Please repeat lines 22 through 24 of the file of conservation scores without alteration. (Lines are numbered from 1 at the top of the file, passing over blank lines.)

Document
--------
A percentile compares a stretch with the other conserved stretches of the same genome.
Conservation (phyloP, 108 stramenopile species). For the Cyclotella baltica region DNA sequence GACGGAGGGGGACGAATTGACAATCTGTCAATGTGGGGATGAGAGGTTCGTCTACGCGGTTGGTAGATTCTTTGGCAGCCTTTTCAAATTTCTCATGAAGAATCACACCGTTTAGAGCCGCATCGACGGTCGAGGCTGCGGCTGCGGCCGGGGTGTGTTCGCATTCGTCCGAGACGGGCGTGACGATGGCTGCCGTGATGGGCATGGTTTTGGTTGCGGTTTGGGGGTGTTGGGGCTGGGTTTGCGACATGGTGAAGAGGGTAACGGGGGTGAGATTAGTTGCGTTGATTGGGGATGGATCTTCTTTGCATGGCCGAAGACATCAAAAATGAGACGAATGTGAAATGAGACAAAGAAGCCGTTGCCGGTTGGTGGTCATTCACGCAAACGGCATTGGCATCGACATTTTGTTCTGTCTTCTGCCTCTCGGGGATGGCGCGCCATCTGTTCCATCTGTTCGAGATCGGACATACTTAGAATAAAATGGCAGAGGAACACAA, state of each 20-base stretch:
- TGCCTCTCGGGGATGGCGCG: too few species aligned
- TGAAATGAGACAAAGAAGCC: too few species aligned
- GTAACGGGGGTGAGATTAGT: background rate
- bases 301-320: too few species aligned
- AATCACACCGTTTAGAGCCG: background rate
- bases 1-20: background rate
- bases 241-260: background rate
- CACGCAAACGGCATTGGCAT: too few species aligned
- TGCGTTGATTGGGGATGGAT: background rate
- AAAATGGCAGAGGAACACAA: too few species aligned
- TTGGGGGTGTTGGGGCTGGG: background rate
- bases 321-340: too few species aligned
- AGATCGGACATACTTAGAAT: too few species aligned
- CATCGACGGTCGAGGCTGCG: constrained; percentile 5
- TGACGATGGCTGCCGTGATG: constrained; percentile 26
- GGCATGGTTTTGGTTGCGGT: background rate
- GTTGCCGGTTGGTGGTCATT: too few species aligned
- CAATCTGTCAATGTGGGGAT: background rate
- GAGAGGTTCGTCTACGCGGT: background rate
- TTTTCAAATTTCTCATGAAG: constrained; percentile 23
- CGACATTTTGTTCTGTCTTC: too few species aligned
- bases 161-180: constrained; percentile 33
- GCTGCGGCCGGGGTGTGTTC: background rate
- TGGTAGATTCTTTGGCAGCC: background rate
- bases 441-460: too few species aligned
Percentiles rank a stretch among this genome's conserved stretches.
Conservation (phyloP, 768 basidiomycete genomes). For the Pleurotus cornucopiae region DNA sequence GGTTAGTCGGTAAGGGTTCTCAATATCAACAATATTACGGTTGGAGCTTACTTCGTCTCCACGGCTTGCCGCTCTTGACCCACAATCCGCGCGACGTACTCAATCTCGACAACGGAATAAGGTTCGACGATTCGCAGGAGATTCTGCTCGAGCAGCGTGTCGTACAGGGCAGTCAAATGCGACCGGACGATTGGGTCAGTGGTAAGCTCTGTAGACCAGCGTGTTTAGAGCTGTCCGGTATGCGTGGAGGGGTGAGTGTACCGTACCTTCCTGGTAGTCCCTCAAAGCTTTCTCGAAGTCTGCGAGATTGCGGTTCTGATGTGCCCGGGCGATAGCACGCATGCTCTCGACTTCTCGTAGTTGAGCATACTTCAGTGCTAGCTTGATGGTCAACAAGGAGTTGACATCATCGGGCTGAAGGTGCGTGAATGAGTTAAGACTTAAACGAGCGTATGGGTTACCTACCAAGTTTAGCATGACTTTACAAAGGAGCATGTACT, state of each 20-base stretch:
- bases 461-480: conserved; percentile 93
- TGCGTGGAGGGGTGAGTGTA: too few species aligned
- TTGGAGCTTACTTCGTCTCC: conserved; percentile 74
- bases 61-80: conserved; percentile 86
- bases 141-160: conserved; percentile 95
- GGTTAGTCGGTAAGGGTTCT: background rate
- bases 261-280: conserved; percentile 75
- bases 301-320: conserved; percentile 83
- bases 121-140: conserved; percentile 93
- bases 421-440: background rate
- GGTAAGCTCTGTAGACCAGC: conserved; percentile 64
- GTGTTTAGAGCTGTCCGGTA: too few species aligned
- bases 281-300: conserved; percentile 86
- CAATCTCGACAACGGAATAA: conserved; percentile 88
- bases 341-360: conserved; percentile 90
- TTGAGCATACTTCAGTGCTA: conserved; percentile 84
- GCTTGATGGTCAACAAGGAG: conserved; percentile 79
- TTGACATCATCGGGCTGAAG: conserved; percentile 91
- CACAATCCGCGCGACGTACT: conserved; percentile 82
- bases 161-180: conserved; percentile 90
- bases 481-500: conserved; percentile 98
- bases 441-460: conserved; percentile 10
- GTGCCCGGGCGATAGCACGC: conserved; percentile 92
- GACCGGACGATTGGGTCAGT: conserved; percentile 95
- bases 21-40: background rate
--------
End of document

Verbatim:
- TTTTCAAATTTCTCATGAAG: constrained; percentile 23
- CGACATTTTGTTCTGTCTTC: too few species aligned
- bases 161-180: constrained; percentile 33